3) Do not optimise prematurely:
One of the errors done in programming is premature optimisation. However, the rule is often broken in practice due to time constraints, sloppy coding, or overzealous engineers. Any programme should start out as simple as it can be and still provide the desired functionality – if performance is a requirement, implement the programme simply, even if it does not match the performance. Once users have tested and debugged the complete unit (be it a programme or a component of a larger system), they need to go back and optimise. Haphazardly optimising code can lead to a maintenance nightmare since optimised code is harder to understand, and users may not get the performance results they need. Use a profiler (such as gprof, which works with GCC, or Intel’s VTune) to see where the bottlenecks are and focus on those areas.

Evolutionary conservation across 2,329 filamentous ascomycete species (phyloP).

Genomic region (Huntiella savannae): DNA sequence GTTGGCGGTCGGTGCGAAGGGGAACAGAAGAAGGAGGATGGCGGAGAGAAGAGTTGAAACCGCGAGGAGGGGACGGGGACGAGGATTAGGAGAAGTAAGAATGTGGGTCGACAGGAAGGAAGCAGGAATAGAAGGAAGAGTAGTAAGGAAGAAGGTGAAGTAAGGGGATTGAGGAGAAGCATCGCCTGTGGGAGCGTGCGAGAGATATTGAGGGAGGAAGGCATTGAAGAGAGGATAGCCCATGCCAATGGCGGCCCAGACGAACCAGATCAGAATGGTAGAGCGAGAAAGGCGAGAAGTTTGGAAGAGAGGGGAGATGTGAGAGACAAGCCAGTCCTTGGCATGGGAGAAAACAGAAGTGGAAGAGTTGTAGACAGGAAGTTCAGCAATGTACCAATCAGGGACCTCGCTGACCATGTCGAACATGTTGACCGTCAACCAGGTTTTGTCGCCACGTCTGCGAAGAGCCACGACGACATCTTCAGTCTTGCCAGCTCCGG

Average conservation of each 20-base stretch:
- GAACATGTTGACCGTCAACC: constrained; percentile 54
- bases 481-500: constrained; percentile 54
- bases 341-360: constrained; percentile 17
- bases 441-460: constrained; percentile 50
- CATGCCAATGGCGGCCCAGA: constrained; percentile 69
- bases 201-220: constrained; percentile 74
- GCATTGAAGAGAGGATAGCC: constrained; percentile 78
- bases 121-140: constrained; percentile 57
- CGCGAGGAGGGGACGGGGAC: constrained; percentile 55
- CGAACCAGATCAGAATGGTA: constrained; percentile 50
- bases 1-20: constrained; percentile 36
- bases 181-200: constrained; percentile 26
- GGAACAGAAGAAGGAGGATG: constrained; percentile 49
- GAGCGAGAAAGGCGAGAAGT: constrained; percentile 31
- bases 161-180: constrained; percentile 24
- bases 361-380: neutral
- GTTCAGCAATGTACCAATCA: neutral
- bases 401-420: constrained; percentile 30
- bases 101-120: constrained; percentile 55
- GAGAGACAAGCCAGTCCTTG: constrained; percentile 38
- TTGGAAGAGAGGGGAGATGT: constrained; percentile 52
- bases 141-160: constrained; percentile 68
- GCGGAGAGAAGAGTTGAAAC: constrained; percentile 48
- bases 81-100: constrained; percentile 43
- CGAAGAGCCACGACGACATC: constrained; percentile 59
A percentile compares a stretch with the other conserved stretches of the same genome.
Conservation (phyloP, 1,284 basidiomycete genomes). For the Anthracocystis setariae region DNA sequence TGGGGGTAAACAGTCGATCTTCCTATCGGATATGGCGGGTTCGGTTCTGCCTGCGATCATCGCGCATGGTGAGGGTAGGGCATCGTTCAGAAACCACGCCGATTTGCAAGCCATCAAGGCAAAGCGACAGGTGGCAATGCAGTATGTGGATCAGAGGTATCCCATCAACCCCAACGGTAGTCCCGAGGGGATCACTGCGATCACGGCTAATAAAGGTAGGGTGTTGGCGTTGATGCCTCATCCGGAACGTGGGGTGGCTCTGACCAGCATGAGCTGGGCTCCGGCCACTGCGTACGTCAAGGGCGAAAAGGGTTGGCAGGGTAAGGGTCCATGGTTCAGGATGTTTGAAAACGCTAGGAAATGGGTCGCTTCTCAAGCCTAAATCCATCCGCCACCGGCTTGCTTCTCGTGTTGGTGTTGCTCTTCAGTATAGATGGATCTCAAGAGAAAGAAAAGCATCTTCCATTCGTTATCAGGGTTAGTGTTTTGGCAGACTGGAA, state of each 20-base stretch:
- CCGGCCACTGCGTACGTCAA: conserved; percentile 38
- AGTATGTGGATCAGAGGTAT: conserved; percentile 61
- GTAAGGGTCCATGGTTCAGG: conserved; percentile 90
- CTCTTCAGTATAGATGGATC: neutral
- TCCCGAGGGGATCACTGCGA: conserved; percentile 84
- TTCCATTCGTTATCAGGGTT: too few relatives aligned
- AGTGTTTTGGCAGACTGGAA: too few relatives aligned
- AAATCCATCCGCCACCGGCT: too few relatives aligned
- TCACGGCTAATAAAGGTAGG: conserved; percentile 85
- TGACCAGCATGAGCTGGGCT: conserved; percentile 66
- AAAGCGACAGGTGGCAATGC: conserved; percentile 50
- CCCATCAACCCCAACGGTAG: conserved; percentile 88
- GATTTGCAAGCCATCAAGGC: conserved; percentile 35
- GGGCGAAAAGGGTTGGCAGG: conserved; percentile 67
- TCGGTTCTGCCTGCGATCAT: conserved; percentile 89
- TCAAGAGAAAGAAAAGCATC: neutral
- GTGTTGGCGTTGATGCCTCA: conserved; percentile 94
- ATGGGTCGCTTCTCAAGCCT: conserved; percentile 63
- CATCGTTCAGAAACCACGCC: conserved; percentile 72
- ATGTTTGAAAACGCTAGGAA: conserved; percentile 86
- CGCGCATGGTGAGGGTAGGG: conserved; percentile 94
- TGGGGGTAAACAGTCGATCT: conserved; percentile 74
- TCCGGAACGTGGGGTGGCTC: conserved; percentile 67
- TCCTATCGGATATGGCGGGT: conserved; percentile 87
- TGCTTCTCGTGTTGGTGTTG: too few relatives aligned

4) ISRs should be simple:
Interrupt Service Routines (ISRs) should be as simple as possible, both for performance and maintenance reasons. ISRs, being asynchronous in nature, are inherently difficult to debug than ‘regular’ programme code. Users should try to move any data processing out of their ISR and into their main programme – the ISR can then be responsible only for grabbing the data (from hardware, for example) and placing it in a buffer for later use. A simple flag can be used to signal the main programme that there is data to be processed.
5) Leave debugging code in the source files: